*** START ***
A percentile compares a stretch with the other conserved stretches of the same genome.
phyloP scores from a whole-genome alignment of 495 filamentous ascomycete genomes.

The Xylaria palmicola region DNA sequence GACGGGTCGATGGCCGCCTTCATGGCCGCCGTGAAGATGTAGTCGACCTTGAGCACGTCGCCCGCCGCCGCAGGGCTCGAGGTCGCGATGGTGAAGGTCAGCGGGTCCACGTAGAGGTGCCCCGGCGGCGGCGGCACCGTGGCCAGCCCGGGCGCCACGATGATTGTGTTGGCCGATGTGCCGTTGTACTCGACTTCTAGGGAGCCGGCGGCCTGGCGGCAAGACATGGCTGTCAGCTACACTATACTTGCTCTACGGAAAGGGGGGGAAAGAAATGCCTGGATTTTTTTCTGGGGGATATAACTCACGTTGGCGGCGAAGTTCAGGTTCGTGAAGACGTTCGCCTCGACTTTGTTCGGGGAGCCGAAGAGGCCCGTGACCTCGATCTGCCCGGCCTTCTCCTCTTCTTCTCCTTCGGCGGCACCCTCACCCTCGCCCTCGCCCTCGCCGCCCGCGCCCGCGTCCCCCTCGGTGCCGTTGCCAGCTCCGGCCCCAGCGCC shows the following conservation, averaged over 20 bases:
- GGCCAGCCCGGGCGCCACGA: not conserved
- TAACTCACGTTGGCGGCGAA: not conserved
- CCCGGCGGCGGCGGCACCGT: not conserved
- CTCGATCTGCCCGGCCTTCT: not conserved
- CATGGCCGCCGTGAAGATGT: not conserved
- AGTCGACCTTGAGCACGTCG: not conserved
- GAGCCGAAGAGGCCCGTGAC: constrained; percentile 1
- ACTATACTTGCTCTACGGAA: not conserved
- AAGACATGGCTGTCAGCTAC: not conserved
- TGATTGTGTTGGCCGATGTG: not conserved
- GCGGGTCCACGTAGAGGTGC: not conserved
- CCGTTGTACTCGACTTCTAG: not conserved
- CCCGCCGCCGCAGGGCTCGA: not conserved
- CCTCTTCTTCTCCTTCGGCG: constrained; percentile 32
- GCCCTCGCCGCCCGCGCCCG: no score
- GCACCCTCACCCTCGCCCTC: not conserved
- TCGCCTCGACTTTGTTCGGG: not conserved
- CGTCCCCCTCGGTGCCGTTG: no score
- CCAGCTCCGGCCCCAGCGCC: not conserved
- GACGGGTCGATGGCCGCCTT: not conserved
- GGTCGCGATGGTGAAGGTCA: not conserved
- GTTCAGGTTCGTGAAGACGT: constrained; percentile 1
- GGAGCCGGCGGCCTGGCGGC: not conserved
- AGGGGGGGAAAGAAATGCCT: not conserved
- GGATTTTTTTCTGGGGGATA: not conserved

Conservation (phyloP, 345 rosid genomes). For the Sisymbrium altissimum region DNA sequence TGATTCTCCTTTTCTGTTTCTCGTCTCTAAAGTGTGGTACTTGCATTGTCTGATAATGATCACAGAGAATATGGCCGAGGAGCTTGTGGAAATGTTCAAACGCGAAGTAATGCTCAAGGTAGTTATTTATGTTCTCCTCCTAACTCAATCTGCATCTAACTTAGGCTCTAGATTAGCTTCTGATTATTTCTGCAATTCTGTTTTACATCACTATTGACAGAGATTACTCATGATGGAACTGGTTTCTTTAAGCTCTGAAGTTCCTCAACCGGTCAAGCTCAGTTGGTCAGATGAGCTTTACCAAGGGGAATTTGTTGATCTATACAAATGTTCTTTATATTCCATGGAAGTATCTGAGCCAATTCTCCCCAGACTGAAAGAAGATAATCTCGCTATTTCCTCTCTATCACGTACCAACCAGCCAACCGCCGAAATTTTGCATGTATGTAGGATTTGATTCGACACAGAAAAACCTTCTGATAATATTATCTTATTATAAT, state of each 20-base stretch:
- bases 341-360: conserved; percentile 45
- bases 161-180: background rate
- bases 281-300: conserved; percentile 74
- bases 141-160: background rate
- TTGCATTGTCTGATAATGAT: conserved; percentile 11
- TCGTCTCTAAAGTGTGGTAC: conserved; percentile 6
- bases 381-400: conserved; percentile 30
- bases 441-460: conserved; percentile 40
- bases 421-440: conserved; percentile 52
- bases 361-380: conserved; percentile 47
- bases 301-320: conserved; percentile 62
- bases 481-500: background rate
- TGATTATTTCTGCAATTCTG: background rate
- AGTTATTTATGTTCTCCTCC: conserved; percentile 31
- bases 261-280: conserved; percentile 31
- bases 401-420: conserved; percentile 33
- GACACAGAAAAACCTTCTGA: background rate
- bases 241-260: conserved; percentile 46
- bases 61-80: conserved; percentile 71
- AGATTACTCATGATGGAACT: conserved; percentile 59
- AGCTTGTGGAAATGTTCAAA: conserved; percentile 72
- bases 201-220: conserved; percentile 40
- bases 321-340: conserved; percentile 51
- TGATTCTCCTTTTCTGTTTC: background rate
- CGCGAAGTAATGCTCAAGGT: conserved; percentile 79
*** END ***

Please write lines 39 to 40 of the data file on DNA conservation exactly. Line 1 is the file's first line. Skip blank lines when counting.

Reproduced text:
- bases 361-380: conserved; percentile 47
- bases 301-320: conserved; percentile 62